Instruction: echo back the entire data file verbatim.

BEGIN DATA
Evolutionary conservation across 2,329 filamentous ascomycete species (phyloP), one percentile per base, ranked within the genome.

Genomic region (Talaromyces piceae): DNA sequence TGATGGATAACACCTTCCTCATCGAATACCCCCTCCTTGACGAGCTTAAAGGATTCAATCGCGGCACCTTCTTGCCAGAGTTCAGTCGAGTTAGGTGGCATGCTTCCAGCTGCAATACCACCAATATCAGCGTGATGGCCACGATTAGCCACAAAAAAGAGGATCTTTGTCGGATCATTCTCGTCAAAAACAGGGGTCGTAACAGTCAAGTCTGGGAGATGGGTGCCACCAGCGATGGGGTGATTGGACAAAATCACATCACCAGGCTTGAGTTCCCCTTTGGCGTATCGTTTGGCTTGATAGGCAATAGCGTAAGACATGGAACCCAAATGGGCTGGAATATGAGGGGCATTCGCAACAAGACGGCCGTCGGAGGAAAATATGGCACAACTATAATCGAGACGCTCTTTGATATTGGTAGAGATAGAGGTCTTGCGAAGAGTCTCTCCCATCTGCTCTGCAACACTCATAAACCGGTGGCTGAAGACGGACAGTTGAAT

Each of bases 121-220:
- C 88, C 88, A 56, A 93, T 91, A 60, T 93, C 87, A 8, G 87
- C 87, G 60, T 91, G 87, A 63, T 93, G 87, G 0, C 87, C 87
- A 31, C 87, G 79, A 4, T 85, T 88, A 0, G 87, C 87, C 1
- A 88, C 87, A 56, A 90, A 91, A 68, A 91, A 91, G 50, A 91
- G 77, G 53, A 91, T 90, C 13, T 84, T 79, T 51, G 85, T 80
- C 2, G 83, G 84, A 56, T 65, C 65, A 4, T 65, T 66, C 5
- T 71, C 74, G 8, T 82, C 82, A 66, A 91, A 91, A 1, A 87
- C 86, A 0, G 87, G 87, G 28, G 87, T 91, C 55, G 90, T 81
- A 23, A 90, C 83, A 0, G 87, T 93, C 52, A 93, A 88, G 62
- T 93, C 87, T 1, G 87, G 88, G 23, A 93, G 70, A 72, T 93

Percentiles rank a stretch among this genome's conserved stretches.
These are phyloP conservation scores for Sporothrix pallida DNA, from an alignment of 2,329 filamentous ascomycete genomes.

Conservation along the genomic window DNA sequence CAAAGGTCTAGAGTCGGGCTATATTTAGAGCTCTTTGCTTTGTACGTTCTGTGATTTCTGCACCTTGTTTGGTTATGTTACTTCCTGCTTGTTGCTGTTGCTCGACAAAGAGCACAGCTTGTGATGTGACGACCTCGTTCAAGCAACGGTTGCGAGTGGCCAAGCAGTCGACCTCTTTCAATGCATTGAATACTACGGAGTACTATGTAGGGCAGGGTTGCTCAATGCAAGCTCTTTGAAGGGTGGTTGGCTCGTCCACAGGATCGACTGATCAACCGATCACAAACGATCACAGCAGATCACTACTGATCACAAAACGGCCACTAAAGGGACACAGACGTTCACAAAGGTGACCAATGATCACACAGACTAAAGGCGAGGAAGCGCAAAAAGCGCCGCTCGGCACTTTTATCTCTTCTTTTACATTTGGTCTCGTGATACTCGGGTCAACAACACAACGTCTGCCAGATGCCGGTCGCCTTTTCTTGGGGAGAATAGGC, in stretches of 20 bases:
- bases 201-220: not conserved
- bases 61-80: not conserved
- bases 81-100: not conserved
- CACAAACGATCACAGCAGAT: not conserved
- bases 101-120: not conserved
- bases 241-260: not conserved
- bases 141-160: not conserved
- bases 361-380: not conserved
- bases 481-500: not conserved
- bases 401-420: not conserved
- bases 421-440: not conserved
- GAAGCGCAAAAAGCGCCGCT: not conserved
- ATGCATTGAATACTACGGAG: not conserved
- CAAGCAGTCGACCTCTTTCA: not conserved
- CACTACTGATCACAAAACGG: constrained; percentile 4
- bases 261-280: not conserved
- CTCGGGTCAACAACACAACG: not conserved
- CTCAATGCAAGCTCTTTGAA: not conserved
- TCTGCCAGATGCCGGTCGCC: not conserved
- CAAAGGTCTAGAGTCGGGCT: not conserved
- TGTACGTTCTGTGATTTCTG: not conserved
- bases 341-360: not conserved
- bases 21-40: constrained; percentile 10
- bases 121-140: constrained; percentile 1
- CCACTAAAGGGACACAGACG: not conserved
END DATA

Evolutionary conservation across 2,329 filamentous ascomycete species (phyloP), one percentile per base, ranked within the genome.

Genomic region (Talaromyces piceae): DNA sequence TGATGGATAACACCTTCCTCATCGAATACCCCCTCCTTGACGAGCTTAAAGGATTCAATCGCGGCACCTTCTTGCCAGAGTTCAGTCGAGTTAGGTGGCATGCTTCCAGCTGCAATACCACCAATATCAGCGTGATGGCCACGATTAGCCACAAAAAAGAGGATCTTTGTCGGATCATTCTCGTCAAAAACAGGGGTCGTAACAGTCAAGTCTGGGAGATGGGTGCCACCAGCGATGGGGTGATTGGACAAAATCACATCACCAGGCTTGAGTTCCCCTTTGGCGTATCGTTTGGCTTGATAGGCAATAGCGTAAGACATGGAACCCAAATGGGCTGGAATATGAGGGGCATTCGCAACAAGACGGCCGTCGGAGGAAAATATGGCACAACTATAATCGAGACGCTCTTTGATATTGGTAGAGATAGAGGTCTTGCGAAGAGTCTCTCCCATCTGCTCTGCAACACTCATAAACCGGTGGCTGAAGACGGACAGTTGAAT

Each of bases 121-220:
- C 88, C 88, A 56, A 93, T 91, A 60, T 93, C 87, A 8, G 87
- C 87, G 60, T 91, G 87, A 63, T 93, G 87, G 0, C 87, C 87
- A 31, C 87, G 79, A 4, T 85, T 88, A 0, G 87, C 87, C 1
- A 88, C 87, A 56, A 90, A 91, A 68, A 91, A 91, G 50, A 91
- G 77, G 53, A 91, T 90, C 13, T 84, T 79, T 51, G 85, T 80
- C 2, G 83, G 84, A 56, T 65, C 65, A 4, T 65, T 66, C 5
- T 71, C 74, G 8, T 82, C 82, A 66, A 91, A 91, A 1, A 87
- C 86, A 0, G 87, G 87, G 28, G 87, T 91, C 55, G 90, T 81
- A 23, A 90, C 83, A 0, G 87, T 93, C 52, A 93, A 88, G 62
- T 93, C 87, T 1, G 87, G 88, G 23, A 93, G 70, A 72, T 93

Percentiles rank a stretch among this genome's conserved stretches.
These are phyloP conservation scores for Sporothrix pallida DNA, from an alignment of 2,329 filamentous ascomycete genomes.

Conservation along the genomic window DNA sequence CAAAGGTCTAGAGTCGGGCTATATTTAGAGCTCTTTGCTTTGTACGTTCTGTGATTTCTGCACCTTGTTTGGTTATGTTACTTCCTGCTTGTTGCTGTTGCTCGACAAAGAGCACAGCTTGTGATGTGACGACCTCGTTCAAGCAACGGTTGCGAGTGGCCAAGCAGTCGACCTCTTTCAATGCATTGAATACTACGGAGTACTATGTAGGGCAGGGTTGCTCAATGCAAGCTCTTTGAAGGGTGGTTGGCTCGTCCACAGGATCGACTGATCAACCGATCACAAACGATCACAGCAGATCACTACTGATCACAAAACGGCCACTAAAGGGACACAGACGTTCACAAAGGTGACCAATGATCACACAGACTAAAGGCGAGGAAGCGCAAAAAGCGCCGCTCGGCACTTTTATCTCTTCTTTTACATTTGGTCTCGTGATACTCGGGTCAACAACACAACGTCTGCCAGATGCCGGTCGCCTTTTCTTGGGGAGAATAGGC, in stretches of 20 bases:
- bases 201-220: not conserved
- bases 61-80: not conserved
- bases 81-100: not conserved
- CACAAACGATCACAGCAGAT: not conserved
- bases 101-120: not conserved
- bases 241-260: not conserved
- bases 141-160: not conserved
- bases 361-380: not conserved
- bases 481-500: not conserved
- bases 401-420: not conserved
- bases 421-440: not conserved
- GAAGCGCAAAAAGCGCCGCT: not conserved
- ATGCATTGAATACTACGGAG: not conserved
- CAAGCAGTCGACCTCTTTCA: not conserved
- CACTACTGATCACAAAACGG: constrained; percentile 4
- bases 261-280: not conserved
- CTCGGGTCAACAACACAACG: not conserved
- CTCAATGCAAGCTCTTTGAA: not conserved
- TCTGCCAGATGCCGGTCGCC: not conserved
- CAAAGGTCTAGAGTCGGGCT: not conserved
- TGTACGTTCTGTGATTTCTG: not conserved
- bases 341-360: not conserved
- bases 21-40: constrained; percentile 10
- bases 121-140: constrained; percentile 1
- CCACTAAAGGGACACAGACG: not conserved